Wellington’s Big Projects Stalled!


Posted on 6th July, by JimYoung in Blog. No Comments

Why aren’t we who live in the Wellington region getting our share of big public projects?  One major reason for this dearth is the sadly fractionated state of our local government.  We need to pull together and operate as a single region rather than a loose collection of feuding duchies.

Following the recent creation of Auckland Super City it seemed predictable that something similar would be proposed for our Wellington region where we have a population of 474,000 and nine local government councils.  This ratio seems absurd and is even greater than the pre-amalgamation situation in Auckland where there were fewer councils serving a population at least three times the size.

While there is no real progress without change, our local public are divided in their views about the wisdom of a Wellington Super City.  There are plenty of local Super City sceptics who have their eye firmly on local mini-opportunities, not larger regional development projects, but I argue here that the Wellington Super City proposition has great merit.

Most importantly, our Wellington region needs a stronger local government to keep up nationally and internationally if it is to succeed.  In particular, we need to adopt the Wellington Super City proposal.  Currently, we have too many local councils, most with different policies, procedures, priorities and approaches.  Amalgamation will make sense both economically and financially, with the elimination of wasteful duplication, and politically with the extra national and international influence a single unified council will bring.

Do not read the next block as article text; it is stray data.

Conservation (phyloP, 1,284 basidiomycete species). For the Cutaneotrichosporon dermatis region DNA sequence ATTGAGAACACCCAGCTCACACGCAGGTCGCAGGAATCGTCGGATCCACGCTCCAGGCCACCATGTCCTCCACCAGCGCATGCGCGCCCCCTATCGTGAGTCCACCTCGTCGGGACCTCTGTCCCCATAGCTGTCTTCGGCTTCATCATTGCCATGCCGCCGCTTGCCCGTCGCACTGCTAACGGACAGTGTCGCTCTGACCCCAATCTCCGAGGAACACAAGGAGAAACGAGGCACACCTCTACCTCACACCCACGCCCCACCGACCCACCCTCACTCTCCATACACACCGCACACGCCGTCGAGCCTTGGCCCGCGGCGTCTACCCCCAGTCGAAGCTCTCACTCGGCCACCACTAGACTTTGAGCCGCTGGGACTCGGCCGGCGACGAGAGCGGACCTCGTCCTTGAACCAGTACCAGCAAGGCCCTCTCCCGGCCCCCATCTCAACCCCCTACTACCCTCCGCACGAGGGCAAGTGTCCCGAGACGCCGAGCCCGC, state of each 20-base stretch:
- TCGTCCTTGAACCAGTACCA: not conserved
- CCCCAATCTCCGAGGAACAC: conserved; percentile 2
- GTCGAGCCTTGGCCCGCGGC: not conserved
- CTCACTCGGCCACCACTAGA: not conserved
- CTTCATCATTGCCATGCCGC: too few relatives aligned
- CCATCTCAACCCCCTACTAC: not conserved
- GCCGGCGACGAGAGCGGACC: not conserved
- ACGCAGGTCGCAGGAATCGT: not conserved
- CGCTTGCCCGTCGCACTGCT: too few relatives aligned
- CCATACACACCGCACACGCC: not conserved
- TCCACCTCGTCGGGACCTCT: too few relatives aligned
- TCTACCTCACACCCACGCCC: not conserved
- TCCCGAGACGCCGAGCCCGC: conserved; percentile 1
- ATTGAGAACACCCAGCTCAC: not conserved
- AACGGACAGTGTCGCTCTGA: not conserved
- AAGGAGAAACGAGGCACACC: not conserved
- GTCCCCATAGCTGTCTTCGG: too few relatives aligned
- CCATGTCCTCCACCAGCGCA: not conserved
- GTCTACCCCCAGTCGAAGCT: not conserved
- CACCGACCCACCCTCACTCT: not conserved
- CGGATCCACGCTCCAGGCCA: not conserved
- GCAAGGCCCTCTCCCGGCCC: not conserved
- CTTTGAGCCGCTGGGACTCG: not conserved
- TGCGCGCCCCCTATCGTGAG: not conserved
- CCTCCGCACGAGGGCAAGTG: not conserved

Financially, a Wellington Super City will provide plenty of opportunities to make big savings, recently estimated by Wellington Regional Council to be between $12 million and $29 million per year (The Dominion, April 8, 2013).  One savings would result from fewer managers, council offices, councillors and mayors.  Admittedly, in the short term some savings and efficiencies are likely to be lost by costs associated with the change process.

Nevertheless, the “Conclusions of the Joint Working Party on Local Government Reform” dated 8 March 2013, advises us that in the longer term much greater efficiency and cost savings will be achieved through “economies of scale, more integrated planning, better prioritisation of resource use, a greater pool and depth of expertise, streamlined plans and processes, reduced compliance costs, more efficient service delivery, and also by avoiding uneconomical duplication, competition and waste.”  Another area for financial efficiencies includes procuring services as a result of larger contracts that achieve lower costs per unit.

Also, fewer councils mean fewer meetings.  One prominent investor, has described local council meetings as occasions when minutes are kept and hours and dollars are wasted.  Amalgamation means better regional planning, problem solving and decision-making, and greater regional strength and cohesion, all of which results in improved effectiveness and efficiency.